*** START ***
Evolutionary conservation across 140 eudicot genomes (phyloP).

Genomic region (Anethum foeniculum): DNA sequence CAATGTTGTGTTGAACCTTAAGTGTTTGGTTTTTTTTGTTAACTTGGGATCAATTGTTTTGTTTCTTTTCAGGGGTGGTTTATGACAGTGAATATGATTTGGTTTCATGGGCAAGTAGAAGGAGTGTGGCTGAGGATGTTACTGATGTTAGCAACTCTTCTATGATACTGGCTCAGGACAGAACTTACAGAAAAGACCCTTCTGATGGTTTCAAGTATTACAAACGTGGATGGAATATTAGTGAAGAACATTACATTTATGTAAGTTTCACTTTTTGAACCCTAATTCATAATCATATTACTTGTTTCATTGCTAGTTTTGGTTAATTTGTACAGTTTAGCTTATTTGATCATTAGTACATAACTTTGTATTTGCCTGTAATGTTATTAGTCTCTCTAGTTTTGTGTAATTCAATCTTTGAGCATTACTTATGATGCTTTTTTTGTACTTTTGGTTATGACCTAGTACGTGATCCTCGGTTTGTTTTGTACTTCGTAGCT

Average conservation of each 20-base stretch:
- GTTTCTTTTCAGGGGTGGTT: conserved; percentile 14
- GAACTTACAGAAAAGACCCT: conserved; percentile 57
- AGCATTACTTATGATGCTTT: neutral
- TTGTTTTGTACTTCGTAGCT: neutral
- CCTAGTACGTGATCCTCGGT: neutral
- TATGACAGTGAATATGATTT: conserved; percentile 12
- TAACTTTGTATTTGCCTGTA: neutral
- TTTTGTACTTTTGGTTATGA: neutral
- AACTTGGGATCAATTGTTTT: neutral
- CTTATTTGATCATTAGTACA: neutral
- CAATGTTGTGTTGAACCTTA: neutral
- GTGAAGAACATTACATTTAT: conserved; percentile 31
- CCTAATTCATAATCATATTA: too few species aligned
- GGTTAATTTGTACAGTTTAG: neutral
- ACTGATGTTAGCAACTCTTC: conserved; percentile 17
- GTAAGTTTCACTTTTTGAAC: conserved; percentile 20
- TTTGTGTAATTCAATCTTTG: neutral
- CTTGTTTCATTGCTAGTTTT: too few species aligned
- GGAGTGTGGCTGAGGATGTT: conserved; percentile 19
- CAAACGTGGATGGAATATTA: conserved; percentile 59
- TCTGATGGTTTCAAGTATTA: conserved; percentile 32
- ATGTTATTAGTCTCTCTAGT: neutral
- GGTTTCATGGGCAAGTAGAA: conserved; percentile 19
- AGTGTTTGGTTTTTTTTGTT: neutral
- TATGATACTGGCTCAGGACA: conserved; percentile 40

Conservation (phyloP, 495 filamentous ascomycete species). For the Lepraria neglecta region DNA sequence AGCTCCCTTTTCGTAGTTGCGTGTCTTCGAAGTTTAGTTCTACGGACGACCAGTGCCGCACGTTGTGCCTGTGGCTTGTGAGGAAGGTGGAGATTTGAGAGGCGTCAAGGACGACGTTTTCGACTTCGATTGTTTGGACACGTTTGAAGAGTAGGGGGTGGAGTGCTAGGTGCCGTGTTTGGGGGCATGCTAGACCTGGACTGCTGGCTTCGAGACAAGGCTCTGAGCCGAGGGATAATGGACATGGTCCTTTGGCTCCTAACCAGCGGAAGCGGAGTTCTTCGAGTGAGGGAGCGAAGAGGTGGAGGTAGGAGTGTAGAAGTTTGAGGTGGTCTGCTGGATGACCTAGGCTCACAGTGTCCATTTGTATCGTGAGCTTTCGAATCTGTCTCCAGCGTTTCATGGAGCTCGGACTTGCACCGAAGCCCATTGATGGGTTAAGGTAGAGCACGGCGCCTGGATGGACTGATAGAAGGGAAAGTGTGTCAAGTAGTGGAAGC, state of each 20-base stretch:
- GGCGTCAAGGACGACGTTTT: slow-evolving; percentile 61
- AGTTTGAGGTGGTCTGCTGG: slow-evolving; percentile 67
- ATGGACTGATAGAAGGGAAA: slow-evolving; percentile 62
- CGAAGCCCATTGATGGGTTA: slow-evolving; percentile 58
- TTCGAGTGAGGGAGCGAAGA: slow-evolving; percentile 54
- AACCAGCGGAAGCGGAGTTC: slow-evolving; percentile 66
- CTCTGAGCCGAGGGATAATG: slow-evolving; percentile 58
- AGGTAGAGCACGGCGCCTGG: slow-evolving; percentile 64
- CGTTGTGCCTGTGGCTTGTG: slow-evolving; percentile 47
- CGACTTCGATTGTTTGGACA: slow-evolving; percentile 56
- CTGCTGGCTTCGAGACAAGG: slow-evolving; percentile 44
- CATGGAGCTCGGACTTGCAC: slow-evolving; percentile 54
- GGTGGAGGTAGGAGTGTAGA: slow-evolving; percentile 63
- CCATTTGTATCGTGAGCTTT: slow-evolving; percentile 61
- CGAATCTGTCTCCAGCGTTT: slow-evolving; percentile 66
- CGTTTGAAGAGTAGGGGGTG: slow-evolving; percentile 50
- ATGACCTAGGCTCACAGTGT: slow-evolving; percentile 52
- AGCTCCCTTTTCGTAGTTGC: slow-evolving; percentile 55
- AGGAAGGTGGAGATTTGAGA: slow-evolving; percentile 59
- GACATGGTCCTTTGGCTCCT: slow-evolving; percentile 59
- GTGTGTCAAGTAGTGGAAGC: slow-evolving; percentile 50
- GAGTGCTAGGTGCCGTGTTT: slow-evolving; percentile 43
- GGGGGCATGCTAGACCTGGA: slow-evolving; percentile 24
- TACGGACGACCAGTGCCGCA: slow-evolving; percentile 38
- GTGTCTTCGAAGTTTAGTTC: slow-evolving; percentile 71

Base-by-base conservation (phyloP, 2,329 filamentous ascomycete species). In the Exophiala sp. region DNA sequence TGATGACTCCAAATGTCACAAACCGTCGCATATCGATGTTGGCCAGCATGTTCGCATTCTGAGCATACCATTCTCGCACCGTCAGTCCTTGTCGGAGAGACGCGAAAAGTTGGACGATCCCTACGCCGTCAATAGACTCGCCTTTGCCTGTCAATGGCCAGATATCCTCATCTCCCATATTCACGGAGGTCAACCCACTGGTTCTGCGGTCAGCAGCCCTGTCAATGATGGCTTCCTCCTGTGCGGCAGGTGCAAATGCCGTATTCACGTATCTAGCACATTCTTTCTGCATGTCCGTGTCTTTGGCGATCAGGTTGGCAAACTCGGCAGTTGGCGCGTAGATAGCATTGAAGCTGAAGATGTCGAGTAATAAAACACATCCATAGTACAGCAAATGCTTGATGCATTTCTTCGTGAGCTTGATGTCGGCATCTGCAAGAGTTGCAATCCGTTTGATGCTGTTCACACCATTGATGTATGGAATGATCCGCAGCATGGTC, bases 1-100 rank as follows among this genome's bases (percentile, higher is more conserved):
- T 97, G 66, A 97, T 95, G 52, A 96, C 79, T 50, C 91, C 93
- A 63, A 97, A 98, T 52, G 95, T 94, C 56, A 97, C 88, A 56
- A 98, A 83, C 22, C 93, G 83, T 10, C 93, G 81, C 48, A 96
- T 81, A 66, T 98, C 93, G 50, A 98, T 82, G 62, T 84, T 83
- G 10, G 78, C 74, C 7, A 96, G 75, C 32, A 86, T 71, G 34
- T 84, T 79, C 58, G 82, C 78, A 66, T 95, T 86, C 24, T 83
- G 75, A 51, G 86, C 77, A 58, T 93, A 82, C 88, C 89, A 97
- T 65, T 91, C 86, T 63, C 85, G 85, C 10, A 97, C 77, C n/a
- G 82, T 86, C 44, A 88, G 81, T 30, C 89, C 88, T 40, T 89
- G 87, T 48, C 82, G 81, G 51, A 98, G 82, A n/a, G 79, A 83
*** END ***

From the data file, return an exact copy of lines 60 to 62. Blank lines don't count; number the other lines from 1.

- G 10, G 78, C 74, C 7, A 96, G 75, C 32, A 86, T 71, G 34
- T 84, T 79, C 58, G 82, C 78, A 66, T 95, T 86, C 24, T 83
- G 75, A 51, G 86, C 77, A 58, T 93, A 82, C 88, C 89, A 97